Gouging is perhaps the wrong word to use.  It is an emotionally charged word.  Market force should be the operative phrase.

Get Acadis to do the supplemental study/report and then North Canton has more or less objective data with which to do "rational" negotiating.

North Canton taxpayers get protected in the process.  This needs to be the prime concern of North Canton Council and Held administration officials.

The SCPR salutes Chuck Osborne for his work on this issue and he should be publicly recognized by Council and Mayor Held for his hard work in sifting through the Arcadis report and for reminding City officials of past mistakes made.

For it from our mistakes that we human beings learn the most.

It is looking more and more to the SCPR that North Canton is looking to repeat the mistakes of the past in selling one of its most valuable resources:  it's water and negotiating in too much of a hurry without an adequate handle on the negotiating landscape.

Who knows?  A pause in the North Canton/Aqua negotiating process and North Canton equipping itself with knowledge might provide an opportunity for North Canton with a serendipitous opportunity to plug some the $1 million dollar hole in its 2011 budget.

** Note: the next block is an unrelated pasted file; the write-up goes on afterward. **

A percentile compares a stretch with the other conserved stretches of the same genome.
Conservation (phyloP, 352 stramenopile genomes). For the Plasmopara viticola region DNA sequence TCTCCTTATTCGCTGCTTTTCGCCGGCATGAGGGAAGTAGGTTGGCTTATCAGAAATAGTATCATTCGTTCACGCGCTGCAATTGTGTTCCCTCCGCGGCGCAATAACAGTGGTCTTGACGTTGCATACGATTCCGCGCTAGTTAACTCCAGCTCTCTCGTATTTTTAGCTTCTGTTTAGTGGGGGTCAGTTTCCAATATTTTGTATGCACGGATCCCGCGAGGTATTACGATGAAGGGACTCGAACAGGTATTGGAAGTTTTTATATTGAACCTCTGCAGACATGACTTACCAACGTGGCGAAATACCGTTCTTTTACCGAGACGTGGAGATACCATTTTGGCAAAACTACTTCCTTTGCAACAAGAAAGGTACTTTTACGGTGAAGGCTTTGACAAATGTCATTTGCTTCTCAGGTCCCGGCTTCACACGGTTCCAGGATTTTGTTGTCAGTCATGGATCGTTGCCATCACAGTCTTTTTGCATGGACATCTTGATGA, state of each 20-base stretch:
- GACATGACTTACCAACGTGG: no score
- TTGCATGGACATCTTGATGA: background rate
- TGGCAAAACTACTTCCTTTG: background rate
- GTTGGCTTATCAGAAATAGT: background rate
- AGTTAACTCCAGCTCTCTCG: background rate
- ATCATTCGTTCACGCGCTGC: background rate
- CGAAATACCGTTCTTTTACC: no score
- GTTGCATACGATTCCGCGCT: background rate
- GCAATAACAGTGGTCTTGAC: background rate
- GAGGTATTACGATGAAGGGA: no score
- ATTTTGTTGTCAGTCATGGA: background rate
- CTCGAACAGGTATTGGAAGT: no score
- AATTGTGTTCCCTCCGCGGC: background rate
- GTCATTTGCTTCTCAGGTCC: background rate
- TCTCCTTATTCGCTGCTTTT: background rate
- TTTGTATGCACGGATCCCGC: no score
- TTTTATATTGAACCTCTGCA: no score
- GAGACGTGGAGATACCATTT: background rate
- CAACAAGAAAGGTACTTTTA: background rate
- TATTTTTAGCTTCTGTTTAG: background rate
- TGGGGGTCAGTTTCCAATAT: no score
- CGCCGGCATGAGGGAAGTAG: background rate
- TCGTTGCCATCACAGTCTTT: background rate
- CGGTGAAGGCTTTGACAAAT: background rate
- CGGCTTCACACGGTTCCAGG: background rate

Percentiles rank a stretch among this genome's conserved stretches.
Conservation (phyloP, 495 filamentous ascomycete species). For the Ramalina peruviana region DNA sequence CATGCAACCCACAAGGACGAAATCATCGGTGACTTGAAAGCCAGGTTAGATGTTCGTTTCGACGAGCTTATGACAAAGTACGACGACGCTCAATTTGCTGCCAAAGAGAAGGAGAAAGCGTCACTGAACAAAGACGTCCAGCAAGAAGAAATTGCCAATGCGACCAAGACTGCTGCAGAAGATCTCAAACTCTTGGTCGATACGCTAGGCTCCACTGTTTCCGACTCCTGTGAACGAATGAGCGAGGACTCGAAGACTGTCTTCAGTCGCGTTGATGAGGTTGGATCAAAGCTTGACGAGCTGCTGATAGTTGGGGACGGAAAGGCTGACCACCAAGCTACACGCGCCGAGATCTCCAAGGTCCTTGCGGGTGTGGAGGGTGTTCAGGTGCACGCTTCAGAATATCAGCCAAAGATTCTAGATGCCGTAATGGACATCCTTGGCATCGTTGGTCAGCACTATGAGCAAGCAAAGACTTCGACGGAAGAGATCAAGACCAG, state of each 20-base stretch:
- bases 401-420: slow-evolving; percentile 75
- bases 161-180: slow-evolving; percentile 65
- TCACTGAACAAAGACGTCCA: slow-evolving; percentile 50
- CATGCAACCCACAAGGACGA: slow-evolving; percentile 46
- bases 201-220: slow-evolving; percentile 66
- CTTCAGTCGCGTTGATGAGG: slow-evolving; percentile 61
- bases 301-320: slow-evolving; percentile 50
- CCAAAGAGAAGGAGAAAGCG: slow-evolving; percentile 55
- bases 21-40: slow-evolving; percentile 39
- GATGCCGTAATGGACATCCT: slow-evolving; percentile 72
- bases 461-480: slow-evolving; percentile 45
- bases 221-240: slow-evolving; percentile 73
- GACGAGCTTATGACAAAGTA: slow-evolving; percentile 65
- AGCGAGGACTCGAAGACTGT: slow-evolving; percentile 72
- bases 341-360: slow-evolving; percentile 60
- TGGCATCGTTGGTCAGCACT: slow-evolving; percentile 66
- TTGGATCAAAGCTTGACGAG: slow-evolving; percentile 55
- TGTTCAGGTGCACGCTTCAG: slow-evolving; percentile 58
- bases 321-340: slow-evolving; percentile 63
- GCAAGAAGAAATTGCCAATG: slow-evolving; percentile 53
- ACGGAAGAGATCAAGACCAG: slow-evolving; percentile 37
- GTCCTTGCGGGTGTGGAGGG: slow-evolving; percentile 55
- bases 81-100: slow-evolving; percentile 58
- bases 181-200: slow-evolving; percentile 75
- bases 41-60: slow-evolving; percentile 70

Perhaps there will be enough of an annual revenue increase from a more equitable (to North Canton taxpayers) water rate structure for Aqua that North Canton might lean - in negotiations - on Aqua to make a sizable advance.

Of course, such a willingness by Aqua would command a consideration on reducing the price to Aqua to correlate with the cost of loss of the value of money in the hand of Aqua, if such an advance were made.

It could be a win-win-win: for North Canton, for Aqua and for a citizen (Osborne) trying to help he City he loves.

Will wisdom prevail from whatever its source may be?  Or, will it be "damn the torpedos ... full speed ahead."